Conformity is not normalcy–it’s just look-alike, copycat, and probably even boring.

Being different can be novel, inventive, out-of-the-box and exciting–and more important it can usher in needed change.

I think we need more blue tractors in a red tractor world.

Will you take a chance and be a blue tractor too?

(Source Photo: Andy Blumenthal)

Facebook IPO–Love It, But Leave It

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With the Facebook IPO scheduled for this week, valuing the company at as much as $96 billion, many investors according to Bloomberg BusinessWeek (11 May 2012) see this as overvalued.

Facebook will be the largest Internet IPO in history, and would be about 4 times as much as Google was valued at its IPO at $23 billion in 2003.

Further, Facebook could be valued at offering at 99 times earnings.

This is more than the price earnings ratio of 99% of companies in the S&P Index, yet even with some estimating sales of $6.1 billion this year, Facebook would only rank about 400 in the S&P 500.

True Facebook has amassed an incredible 900 million users, but the company’s revenue growth has slowed for the 3rd year in a row.

Another article in BusinessWeek (10 May 2012) describes a new social networking contender called Diaspora.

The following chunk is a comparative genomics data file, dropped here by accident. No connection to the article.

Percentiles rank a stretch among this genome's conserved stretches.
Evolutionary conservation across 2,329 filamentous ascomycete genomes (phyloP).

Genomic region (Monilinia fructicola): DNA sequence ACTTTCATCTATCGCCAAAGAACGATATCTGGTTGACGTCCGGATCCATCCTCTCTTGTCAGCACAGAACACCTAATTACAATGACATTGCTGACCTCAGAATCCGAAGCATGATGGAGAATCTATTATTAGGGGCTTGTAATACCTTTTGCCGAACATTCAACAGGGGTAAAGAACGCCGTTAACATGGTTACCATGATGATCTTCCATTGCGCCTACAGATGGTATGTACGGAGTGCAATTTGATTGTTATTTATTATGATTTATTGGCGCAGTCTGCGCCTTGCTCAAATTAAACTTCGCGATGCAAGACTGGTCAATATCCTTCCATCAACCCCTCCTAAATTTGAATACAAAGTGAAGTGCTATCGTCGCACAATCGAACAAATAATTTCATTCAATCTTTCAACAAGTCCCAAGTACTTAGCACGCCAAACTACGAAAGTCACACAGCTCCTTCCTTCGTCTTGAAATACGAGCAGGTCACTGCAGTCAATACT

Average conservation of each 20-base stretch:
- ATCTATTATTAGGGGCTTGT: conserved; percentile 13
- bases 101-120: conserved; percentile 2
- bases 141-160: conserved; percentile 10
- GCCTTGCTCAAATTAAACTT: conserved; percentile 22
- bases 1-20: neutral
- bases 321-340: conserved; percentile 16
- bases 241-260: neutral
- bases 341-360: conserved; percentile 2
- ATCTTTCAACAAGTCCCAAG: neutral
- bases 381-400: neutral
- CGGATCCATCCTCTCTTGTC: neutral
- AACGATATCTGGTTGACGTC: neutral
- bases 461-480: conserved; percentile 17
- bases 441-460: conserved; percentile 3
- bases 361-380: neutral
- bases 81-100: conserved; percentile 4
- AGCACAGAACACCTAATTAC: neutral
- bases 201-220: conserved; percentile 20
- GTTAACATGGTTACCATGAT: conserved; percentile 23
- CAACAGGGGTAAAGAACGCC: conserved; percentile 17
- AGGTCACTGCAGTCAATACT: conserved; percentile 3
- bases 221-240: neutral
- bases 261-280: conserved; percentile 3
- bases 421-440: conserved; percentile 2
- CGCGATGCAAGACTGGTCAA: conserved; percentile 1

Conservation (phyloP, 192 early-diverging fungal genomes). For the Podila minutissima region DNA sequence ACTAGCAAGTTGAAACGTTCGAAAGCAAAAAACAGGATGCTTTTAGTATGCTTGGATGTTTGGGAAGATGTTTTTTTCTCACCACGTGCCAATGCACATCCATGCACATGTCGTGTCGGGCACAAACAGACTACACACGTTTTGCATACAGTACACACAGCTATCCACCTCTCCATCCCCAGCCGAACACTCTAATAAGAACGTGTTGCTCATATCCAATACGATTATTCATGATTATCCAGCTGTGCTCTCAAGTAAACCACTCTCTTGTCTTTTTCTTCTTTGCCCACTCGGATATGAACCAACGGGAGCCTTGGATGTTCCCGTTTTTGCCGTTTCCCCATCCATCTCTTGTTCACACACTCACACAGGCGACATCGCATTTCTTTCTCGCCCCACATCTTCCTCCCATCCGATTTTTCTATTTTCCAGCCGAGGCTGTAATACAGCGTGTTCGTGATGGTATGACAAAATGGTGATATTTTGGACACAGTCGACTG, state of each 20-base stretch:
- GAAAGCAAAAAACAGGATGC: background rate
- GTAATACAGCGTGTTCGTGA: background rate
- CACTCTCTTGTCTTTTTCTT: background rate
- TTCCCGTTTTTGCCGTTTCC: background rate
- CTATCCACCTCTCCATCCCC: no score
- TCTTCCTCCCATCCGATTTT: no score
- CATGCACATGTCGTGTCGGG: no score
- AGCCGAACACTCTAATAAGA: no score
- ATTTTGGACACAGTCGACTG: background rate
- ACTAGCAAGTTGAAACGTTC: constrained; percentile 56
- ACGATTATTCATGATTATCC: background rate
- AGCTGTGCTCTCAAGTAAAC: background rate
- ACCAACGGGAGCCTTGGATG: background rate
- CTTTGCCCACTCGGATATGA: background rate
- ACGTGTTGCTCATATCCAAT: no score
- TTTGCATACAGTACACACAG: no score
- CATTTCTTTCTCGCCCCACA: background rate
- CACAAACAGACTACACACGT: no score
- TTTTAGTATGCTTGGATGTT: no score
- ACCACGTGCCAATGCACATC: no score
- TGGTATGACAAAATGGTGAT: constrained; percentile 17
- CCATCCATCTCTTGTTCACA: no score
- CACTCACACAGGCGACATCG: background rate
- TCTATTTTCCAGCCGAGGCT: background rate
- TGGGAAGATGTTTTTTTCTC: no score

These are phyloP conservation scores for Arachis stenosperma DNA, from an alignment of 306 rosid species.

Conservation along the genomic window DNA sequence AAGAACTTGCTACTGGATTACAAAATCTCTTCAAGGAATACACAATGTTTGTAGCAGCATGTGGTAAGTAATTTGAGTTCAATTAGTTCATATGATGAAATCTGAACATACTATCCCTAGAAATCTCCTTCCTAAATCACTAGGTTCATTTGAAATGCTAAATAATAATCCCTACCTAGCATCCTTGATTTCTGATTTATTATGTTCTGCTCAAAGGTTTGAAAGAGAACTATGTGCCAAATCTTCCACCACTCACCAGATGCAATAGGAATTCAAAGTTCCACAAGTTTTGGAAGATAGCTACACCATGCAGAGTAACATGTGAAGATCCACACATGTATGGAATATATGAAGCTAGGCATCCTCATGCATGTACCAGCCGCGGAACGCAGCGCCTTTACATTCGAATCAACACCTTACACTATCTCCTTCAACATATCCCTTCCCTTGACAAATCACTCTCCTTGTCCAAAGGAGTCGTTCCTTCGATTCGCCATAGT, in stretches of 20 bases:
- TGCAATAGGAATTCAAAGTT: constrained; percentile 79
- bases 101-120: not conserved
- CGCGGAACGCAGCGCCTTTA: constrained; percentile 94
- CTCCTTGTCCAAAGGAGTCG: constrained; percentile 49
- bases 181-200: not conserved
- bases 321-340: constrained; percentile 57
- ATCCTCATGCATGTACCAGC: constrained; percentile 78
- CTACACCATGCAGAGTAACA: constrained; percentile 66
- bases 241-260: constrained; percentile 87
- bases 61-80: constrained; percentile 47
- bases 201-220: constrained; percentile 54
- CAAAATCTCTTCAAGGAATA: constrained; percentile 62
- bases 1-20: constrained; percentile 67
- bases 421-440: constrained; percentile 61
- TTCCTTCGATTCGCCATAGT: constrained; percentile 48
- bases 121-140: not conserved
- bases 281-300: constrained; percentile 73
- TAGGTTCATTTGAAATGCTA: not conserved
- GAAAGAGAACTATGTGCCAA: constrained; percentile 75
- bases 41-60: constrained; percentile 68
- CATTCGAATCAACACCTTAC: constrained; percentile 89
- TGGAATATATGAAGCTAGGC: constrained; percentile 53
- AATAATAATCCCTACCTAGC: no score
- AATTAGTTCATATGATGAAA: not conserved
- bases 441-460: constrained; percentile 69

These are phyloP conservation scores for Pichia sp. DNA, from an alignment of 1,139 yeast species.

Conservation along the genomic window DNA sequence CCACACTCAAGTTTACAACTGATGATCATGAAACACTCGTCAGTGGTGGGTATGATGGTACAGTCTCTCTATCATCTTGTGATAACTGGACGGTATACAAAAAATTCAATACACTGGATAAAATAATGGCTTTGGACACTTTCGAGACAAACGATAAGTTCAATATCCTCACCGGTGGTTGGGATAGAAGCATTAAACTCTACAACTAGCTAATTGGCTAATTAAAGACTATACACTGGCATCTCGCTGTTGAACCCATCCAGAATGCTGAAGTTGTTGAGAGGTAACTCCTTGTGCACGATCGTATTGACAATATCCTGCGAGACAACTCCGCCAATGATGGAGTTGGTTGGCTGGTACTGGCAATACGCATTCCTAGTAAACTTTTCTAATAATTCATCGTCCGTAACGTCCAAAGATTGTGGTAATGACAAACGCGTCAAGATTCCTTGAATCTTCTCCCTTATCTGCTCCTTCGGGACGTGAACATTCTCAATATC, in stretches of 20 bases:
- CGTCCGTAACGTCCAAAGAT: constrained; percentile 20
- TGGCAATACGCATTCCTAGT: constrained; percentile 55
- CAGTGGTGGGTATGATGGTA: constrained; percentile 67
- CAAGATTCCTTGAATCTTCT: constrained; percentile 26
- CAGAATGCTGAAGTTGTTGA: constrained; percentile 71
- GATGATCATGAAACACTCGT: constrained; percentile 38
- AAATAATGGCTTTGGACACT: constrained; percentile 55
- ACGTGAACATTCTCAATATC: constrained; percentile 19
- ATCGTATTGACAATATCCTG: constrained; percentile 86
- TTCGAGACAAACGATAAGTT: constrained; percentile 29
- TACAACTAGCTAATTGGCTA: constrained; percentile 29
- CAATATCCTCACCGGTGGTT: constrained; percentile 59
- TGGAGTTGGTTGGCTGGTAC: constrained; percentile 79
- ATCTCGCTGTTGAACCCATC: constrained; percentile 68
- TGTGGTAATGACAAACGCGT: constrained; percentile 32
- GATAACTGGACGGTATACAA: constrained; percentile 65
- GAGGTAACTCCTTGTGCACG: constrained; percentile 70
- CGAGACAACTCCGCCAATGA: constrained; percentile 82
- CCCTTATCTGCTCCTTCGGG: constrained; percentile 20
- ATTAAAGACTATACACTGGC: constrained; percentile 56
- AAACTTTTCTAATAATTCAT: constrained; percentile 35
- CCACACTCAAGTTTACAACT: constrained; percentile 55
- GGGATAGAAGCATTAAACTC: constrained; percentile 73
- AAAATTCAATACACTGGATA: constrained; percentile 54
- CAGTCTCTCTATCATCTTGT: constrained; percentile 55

Unlike Google+ which is predominantly a Facebook copycat, Diaspora is bringing something new and major to the table–they are addressing the privacy issues that Facebook has not.

Diaspora is a distributed (or federated) social network, unlike Facebook which is centralized–in other words, Diaspora allows you to host your own data wherever you want (even in the cloud).

Each of these independently owned Diaspora instances or “pods” (dispersed like in the Diaspora) make up a true social “network”–interconnected and interoperable computing devices.

With Diaspora, you own your own data and can maintain its privacy (share, delete, and do what you want with your information), unlike with Facebook where you essentially give up rights to your data and it can and is used by Facebook for commercial use–for them to make money off of your personal/private information.

When it comes to personal property, we have a strong sense of ownership in our society and are keen on protecting these ownership rights, but somehow with our personal information and privacy, when it comes to social networking, we have sold ourselves out for a mere user account.